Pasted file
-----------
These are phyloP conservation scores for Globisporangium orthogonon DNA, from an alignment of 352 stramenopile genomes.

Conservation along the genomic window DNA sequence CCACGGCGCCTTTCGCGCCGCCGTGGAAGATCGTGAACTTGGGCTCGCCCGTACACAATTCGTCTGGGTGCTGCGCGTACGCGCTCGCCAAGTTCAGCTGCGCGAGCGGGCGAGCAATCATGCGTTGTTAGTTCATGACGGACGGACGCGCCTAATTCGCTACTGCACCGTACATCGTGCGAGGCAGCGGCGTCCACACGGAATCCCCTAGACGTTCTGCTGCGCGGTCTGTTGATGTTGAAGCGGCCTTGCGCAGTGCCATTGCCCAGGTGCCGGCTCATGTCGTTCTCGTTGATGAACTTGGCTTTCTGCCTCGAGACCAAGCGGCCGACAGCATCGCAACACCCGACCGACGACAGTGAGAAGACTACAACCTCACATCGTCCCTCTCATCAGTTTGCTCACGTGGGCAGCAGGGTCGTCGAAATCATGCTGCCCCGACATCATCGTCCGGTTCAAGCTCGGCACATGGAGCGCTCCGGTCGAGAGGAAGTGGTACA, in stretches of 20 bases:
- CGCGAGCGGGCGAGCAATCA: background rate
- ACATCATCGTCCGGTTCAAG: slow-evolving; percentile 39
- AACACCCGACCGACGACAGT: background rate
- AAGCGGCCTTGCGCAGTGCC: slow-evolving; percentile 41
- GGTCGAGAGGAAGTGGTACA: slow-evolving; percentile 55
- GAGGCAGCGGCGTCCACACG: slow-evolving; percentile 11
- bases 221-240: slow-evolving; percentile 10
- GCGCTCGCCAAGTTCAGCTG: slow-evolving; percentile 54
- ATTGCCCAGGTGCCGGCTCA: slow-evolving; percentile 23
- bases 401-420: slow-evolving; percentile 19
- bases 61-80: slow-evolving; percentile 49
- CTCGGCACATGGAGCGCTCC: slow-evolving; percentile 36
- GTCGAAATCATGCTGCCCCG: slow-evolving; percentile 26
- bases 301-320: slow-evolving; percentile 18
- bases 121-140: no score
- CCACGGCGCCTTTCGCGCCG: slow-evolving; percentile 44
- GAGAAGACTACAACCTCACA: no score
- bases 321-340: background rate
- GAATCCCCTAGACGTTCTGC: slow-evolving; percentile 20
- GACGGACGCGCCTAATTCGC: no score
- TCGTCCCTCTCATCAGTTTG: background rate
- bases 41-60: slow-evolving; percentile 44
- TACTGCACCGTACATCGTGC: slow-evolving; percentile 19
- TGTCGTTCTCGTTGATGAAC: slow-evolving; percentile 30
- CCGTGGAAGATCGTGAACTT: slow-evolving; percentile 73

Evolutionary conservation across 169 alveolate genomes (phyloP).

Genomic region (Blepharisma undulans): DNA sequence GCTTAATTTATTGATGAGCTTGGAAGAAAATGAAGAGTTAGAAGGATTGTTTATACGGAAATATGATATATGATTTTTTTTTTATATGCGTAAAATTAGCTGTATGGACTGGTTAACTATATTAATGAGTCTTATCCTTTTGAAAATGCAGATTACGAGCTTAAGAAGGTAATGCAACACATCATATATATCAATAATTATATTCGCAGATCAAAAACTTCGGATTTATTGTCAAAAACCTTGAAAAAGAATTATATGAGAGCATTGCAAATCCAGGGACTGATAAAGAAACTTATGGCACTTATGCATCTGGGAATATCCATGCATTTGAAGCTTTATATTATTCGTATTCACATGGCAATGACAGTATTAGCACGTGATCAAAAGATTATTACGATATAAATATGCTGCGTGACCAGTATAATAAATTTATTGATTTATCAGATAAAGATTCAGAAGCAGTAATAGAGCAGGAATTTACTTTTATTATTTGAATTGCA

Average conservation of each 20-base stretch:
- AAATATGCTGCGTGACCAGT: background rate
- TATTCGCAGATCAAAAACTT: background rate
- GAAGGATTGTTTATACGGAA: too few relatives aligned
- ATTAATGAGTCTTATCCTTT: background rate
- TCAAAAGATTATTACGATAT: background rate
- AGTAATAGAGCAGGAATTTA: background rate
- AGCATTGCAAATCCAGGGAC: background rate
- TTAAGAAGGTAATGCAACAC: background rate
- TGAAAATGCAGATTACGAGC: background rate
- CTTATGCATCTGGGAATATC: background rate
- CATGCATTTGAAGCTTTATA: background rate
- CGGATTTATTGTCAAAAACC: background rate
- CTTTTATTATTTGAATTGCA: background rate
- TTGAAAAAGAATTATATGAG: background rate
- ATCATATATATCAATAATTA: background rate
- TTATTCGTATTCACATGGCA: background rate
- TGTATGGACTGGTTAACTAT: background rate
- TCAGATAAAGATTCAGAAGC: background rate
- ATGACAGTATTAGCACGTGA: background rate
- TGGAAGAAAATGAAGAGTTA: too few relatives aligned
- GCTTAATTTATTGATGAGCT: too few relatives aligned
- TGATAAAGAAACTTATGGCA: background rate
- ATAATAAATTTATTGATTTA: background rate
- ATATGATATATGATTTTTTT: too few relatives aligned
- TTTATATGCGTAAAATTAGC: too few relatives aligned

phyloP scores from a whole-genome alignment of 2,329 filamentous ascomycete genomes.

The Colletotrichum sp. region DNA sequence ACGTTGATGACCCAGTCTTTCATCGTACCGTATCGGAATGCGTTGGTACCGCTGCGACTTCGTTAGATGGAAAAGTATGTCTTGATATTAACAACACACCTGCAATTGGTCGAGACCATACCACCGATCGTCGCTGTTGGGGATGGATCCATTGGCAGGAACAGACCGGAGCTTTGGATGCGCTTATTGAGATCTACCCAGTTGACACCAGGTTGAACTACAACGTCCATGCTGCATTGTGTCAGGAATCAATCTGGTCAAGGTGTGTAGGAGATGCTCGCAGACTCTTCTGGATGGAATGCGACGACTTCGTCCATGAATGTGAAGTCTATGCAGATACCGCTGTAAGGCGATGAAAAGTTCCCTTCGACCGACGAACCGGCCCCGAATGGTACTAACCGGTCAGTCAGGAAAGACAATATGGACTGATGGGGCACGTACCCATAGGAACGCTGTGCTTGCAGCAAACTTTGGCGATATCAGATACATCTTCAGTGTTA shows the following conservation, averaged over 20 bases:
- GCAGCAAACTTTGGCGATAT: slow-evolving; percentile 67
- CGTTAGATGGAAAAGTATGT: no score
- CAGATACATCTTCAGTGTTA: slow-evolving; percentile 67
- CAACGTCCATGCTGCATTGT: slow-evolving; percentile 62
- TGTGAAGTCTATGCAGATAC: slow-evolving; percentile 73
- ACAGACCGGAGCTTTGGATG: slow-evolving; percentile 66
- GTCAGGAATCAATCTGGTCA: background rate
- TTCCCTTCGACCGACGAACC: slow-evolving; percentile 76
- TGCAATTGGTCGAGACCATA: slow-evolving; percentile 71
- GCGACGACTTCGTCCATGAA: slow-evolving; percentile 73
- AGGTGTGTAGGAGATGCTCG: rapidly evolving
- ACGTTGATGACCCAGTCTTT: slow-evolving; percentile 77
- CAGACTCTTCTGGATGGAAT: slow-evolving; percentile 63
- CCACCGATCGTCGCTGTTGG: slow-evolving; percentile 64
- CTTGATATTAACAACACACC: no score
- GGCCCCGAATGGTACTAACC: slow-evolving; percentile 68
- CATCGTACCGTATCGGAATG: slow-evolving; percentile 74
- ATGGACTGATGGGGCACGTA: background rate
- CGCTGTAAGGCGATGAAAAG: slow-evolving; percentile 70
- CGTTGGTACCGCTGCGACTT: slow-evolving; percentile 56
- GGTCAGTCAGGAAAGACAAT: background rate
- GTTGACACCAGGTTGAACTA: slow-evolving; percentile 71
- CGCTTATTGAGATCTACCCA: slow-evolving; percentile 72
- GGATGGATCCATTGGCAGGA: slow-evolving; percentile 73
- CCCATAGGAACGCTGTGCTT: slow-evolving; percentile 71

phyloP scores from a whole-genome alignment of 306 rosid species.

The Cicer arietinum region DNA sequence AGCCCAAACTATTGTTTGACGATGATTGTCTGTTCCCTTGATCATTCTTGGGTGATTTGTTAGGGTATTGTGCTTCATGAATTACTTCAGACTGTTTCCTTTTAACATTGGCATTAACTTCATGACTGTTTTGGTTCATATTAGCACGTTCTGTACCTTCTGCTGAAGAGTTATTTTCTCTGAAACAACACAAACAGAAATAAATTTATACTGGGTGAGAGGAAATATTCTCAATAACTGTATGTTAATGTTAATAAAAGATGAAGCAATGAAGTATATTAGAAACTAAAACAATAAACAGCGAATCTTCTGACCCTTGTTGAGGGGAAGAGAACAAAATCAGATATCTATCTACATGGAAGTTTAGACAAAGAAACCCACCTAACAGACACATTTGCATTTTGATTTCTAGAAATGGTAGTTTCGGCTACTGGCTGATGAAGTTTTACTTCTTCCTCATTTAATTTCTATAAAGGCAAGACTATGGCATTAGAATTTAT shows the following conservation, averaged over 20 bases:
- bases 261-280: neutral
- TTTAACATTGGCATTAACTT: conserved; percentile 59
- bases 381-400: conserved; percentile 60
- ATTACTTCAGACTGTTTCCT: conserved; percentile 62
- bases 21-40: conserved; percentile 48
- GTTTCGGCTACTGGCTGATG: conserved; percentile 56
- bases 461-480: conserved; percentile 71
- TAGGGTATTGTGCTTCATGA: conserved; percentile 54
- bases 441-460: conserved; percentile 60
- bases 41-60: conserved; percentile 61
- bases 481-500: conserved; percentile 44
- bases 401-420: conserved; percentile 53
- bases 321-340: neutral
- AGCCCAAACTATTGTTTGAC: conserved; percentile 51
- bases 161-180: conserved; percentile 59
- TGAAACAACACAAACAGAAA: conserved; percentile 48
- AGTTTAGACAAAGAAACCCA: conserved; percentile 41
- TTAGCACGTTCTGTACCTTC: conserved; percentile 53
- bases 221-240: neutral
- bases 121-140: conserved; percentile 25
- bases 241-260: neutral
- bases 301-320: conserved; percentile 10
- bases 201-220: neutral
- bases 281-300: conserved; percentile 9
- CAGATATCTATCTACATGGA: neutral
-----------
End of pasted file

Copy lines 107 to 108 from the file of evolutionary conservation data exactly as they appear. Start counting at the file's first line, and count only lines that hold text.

- bases 201-220: neutral
- bases 281-300: conserved; percentile 9